The Fabian Society, a prominent left-wing think tank in the UK, has published a book-length report on recommendations for improving the country’s social insurance, especially for non-pensioners (“For Us All” by Andrew Harrop). Among other topics, the report discusses–but not does not endorse–basic income. As an alternative, its author recommends a universal (but not unconditional) “individual credit” for adults.
In a Fabian Society report published on August 31, general secretary Andrew Harrop advises that the UK notreplace existing social insurance benefits with a basic income (which he describes as a “single flat-rate payment for each individual”). His main concerns are that a basic income “would create many losers and would not reduce poverty or improve the incomes of those with least today,” unless there were to be a substantial increase in tax revenue, and that it would not eliminate the need for certain means-tested benefits, especially those related to housing (p. xix).
Harrop does, however, propose a type of universal cash payment that he calls an “individual credit”. All adults would be eligible to receive this payment in addition to Universal Credit payments and child credits for primary guardians. Universal Credit, a centerpiece of Britain’s current system of social insurance, is means-tested — and Harrop believes that retaining and supplementing the policy, rather than replacing it, “would significantly reduce poverty and increase low and middle incomes” (p. xx).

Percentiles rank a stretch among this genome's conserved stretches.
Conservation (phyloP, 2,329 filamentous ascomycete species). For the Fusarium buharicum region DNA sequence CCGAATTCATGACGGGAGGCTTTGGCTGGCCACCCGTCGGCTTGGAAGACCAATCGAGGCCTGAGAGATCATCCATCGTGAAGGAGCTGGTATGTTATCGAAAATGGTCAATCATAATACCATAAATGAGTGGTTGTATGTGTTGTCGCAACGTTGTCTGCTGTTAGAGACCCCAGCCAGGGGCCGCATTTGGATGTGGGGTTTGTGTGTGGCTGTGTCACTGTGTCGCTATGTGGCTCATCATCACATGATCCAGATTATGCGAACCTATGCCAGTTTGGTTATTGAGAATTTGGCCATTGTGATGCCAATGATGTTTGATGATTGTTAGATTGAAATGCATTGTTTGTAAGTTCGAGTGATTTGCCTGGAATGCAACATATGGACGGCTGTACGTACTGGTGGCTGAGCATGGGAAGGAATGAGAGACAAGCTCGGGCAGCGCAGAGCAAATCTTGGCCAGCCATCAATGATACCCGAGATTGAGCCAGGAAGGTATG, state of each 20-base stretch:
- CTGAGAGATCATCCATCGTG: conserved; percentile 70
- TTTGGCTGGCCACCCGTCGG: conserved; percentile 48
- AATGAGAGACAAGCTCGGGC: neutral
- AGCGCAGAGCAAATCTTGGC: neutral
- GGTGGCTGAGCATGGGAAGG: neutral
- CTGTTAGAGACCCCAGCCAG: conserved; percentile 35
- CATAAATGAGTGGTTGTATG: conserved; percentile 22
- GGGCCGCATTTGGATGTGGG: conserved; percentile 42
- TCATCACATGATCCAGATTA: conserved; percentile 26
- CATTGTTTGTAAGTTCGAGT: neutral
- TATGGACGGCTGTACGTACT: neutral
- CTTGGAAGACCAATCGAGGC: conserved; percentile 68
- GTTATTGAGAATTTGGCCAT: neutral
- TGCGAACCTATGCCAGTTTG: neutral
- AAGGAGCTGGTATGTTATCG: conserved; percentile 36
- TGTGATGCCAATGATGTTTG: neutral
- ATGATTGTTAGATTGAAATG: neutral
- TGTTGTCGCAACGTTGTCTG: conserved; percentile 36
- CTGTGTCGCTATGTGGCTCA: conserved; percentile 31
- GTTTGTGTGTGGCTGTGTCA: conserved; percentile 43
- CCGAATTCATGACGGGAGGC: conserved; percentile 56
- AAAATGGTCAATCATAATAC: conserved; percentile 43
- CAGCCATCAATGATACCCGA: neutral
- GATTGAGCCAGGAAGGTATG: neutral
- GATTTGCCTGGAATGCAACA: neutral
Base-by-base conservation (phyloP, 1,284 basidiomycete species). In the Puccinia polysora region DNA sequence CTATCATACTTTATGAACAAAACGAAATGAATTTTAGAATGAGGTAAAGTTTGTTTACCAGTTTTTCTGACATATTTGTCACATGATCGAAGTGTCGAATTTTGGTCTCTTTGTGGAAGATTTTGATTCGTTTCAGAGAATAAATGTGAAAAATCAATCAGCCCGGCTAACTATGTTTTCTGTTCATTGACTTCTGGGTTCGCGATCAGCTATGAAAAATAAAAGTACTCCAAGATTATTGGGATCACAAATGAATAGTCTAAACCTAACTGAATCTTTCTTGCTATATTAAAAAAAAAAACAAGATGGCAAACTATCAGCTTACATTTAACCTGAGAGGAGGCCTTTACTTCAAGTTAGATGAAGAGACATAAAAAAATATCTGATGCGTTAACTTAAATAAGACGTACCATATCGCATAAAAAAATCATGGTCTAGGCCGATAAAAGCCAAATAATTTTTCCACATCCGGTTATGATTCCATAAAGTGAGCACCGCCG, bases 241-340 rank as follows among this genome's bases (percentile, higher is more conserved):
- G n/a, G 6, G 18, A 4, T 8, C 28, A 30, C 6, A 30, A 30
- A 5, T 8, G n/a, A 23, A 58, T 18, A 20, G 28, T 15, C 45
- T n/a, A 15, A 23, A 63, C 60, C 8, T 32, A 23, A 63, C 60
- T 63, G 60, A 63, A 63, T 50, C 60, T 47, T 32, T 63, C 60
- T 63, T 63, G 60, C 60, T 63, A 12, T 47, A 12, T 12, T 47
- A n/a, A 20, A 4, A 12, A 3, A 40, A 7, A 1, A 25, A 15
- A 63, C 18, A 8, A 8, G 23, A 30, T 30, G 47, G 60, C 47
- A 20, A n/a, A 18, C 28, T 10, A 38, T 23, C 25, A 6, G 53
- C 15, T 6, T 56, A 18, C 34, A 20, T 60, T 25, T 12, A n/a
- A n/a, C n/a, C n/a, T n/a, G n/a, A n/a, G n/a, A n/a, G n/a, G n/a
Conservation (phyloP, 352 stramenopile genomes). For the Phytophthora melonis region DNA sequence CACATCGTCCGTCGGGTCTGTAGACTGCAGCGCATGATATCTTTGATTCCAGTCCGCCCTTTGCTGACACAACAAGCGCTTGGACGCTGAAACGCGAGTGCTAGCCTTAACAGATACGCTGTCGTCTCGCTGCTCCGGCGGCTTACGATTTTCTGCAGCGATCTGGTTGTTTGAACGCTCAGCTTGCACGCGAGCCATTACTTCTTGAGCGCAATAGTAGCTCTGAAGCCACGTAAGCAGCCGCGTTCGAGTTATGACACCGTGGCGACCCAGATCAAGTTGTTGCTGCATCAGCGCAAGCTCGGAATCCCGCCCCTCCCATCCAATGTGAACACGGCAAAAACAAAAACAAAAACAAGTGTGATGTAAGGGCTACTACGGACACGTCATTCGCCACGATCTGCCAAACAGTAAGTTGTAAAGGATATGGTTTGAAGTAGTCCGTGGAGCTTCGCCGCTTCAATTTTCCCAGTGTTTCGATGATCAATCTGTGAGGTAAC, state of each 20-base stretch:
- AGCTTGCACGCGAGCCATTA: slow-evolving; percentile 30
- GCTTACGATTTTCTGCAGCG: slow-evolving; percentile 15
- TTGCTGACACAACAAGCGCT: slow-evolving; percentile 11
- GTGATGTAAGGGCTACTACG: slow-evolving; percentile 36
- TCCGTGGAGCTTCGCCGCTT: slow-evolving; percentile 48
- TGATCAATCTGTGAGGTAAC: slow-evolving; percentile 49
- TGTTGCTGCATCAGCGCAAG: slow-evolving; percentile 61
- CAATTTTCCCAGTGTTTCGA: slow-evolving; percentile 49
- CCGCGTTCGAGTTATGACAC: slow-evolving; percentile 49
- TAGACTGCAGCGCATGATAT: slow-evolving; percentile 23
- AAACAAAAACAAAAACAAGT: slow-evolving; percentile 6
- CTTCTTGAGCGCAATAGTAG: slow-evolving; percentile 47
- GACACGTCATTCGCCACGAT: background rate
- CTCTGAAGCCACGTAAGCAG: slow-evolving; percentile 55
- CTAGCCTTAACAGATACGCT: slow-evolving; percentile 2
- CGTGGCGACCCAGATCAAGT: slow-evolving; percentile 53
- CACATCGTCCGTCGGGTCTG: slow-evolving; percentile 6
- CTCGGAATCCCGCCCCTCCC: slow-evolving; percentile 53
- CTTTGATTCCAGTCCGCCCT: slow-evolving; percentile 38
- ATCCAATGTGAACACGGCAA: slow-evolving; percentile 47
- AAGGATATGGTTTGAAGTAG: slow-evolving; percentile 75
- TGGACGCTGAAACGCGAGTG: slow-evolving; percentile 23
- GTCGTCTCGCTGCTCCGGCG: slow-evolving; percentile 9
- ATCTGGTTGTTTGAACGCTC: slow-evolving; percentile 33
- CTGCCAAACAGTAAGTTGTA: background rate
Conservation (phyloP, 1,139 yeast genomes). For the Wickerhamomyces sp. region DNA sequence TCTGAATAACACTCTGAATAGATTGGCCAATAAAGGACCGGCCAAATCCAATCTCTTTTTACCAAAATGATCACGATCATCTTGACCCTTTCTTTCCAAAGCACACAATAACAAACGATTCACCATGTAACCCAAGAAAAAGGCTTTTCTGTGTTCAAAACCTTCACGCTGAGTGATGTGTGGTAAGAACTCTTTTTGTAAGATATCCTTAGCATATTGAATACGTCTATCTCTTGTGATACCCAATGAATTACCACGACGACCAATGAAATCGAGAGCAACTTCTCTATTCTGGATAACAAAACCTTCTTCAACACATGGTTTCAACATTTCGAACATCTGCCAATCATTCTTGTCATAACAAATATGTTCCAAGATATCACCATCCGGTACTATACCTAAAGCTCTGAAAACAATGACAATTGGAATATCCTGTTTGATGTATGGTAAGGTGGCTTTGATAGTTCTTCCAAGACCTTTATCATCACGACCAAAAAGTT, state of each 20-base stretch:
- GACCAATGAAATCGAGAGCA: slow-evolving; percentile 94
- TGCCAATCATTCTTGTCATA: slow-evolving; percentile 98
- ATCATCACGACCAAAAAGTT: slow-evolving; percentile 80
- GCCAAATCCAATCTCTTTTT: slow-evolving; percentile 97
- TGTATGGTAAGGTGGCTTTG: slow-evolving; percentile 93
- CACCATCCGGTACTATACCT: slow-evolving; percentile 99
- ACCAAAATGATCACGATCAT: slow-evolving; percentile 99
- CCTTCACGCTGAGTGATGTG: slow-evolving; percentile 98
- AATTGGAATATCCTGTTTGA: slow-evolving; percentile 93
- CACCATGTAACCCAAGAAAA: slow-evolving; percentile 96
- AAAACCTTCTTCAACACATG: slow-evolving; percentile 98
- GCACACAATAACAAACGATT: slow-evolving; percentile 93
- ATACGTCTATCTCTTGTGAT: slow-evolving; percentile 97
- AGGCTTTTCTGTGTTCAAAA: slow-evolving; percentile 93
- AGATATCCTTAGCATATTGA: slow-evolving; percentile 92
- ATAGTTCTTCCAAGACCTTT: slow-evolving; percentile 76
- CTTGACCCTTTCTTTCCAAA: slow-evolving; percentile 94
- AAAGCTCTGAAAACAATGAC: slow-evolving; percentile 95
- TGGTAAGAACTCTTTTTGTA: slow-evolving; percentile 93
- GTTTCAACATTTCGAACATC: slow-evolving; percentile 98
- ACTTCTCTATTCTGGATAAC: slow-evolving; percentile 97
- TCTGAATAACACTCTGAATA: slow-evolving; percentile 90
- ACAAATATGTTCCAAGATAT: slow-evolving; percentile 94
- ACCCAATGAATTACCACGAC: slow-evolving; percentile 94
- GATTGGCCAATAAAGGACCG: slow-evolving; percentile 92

It is worth noting here the fact that the individual credit does not replace all means-tested benefits does not, in itself, imply that it is not a type of “basic income”. In principle, at least, basic income — a universal and unconditional cash payment paid directly to individuals — could be distributed in addition to universal credit or other conditional and means-tested benefits. Indeed, Compass, another British think tank, has recently recommended such a “modified scheme” as a way to introduce a universal basic income in the UK.
However, there are still important differences between Harrop’s individual credits and a basic income. Notably, the scheme that Harrop proposes is not strictly unconditional. He states that “Eligibility for the adult credit should depend on paying direct taxes or on productive participation in society” (p. xx). He elaborates on the “participation requirement” in the section on individual credits: